What’s more, further supporting these business improvements, those that have implemented more online services believe their customer experience has improved too. Almost two thirds of those further along in the digital journey are also reporting a higher percentage of buyers accepting the price offered. In addition, at least 6 in 10 believe they are already experiencing strong value from all of the services implemented and expect it to increase even further over time.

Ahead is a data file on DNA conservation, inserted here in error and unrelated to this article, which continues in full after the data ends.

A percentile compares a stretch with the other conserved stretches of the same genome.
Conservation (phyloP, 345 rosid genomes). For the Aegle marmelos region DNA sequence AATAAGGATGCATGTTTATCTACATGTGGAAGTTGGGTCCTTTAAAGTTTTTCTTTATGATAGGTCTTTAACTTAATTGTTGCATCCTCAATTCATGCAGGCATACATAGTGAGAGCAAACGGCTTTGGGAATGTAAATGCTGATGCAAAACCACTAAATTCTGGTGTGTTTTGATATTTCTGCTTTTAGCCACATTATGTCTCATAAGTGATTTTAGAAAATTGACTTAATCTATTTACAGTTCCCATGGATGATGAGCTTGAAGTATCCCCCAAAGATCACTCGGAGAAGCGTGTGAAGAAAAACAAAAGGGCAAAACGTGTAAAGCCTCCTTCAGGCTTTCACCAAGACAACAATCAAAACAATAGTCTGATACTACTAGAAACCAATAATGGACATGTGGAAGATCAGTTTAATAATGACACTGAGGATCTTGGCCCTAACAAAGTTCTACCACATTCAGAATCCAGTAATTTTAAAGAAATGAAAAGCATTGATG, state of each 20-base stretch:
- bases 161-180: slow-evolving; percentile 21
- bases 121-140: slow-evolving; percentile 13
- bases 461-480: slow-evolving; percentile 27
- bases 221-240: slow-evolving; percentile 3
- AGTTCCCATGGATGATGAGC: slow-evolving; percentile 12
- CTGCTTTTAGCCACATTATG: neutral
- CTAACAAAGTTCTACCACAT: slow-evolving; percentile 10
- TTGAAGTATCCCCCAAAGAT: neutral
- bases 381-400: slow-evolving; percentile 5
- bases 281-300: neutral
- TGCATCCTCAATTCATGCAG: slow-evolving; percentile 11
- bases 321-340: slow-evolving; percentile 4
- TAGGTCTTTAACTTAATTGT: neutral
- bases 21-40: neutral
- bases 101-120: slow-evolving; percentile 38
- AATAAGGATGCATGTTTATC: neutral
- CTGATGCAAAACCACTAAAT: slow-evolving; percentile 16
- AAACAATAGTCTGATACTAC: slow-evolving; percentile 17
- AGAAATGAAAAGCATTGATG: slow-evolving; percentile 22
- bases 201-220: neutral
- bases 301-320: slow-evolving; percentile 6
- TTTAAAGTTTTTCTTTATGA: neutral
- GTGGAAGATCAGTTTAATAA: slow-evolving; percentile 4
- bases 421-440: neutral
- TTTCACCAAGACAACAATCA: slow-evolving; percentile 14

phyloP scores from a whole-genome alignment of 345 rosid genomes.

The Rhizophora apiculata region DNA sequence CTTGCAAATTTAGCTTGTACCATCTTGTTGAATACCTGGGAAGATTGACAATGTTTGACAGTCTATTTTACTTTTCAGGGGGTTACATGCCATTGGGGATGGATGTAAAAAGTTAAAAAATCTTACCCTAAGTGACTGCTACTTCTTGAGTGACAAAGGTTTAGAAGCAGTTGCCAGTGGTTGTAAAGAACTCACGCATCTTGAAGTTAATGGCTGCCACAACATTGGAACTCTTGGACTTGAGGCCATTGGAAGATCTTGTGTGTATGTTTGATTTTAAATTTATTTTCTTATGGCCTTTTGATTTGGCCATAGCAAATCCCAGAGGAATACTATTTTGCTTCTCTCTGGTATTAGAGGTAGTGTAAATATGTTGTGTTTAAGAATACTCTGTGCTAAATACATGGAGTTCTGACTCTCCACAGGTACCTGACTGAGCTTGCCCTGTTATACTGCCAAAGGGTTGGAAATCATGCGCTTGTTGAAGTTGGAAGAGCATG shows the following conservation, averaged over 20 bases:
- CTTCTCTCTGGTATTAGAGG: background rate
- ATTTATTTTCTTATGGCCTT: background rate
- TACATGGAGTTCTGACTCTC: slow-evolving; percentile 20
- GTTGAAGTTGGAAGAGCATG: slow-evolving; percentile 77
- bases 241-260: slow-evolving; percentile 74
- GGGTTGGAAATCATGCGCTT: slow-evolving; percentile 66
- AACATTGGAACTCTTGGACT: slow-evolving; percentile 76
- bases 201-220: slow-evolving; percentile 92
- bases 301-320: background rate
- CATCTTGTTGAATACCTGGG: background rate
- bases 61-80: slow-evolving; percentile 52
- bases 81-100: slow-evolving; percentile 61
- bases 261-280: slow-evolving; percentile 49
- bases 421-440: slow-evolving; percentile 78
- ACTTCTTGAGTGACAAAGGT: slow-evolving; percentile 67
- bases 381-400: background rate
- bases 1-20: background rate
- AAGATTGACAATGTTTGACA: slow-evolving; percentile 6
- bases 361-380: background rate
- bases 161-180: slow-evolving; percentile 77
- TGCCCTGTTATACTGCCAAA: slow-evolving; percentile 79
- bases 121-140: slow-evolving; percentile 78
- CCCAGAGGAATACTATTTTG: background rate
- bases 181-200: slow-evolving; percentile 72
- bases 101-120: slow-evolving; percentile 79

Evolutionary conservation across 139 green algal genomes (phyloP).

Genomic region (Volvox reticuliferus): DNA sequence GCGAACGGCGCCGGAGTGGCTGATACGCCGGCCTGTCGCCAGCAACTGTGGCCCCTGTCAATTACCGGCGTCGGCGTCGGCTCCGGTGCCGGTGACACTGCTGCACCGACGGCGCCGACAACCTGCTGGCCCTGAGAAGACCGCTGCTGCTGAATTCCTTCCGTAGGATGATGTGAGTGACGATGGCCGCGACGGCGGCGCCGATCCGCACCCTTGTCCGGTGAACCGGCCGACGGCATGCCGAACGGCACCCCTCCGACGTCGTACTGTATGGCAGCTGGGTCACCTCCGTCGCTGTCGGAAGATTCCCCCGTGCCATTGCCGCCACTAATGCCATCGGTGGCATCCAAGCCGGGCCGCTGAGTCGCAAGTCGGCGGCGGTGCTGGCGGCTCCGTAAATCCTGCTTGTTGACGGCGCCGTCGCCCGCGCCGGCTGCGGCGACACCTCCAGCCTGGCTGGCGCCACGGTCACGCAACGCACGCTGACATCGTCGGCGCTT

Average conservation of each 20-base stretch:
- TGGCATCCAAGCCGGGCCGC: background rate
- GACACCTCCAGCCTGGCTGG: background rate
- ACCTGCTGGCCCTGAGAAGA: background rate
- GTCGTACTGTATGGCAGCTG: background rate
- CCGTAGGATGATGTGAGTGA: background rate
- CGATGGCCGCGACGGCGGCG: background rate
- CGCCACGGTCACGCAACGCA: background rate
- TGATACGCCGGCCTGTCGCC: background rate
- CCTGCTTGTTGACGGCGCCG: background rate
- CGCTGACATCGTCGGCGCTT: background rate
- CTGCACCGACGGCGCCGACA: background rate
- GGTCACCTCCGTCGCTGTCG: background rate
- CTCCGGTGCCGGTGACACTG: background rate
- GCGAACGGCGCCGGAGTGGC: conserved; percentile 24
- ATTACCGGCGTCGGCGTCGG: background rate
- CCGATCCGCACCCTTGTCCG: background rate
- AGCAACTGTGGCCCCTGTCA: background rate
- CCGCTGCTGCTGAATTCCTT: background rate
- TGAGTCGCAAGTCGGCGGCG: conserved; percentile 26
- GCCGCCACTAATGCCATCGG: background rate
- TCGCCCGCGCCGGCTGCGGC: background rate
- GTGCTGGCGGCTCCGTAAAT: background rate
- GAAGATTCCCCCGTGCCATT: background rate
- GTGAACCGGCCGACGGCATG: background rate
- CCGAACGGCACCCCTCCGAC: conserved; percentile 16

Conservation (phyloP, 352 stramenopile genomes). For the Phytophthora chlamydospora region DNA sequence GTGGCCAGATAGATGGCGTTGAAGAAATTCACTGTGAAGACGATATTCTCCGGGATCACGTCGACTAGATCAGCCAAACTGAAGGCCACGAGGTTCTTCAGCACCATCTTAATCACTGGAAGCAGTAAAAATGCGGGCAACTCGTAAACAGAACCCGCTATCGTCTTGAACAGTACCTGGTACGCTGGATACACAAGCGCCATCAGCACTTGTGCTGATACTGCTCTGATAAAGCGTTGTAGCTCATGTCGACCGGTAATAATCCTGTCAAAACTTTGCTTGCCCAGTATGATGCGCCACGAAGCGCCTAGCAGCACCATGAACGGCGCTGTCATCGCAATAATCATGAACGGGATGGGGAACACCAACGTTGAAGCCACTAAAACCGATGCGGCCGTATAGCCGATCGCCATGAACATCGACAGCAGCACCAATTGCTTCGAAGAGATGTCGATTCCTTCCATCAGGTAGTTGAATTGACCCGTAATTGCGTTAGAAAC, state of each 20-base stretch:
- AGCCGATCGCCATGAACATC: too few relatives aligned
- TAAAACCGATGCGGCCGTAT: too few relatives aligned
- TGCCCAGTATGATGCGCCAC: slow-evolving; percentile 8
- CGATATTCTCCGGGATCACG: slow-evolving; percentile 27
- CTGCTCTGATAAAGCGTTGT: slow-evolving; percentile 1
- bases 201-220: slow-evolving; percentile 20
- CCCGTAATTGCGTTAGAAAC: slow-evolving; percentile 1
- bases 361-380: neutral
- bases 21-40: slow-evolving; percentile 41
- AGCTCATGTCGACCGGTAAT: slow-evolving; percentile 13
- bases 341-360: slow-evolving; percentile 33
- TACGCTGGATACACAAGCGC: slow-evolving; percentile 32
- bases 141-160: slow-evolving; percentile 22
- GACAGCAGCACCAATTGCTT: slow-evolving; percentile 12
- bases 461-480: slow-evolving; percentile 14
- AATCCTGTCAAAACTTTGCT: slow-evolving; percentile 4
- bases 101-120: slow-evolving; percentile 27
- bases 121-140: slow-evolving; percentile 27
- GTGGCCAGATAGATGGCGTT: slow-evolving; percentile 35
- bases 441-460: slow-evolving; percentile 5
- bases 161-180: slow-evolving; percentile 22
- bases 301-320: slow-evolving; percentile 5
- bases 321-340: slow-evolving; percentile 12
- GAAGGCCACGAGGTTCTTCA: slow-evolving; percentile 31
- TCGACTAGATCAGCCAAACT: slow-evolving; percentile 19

Neil McCue, Chief Operating Officer of Snows Motor Group, which took part in the survey, highlighted the benefit he believed the business had experienced through the adoption of digital services: “We made the transition to online sales as soon as the first lockdown was announced and enjoyed some incredible results. As soon as customers could come back into our centres, we maintained a strong sales rate through our online channels. We firmly believe that online sales will continue to grow and will play huge part of our business moving forwards, and so we continue to look at ways in which we can improve our online journey. Our sales executives have total confidence in dealing with online sales enquiries and by using our video technology to interact with customers we are seeing sales increase.”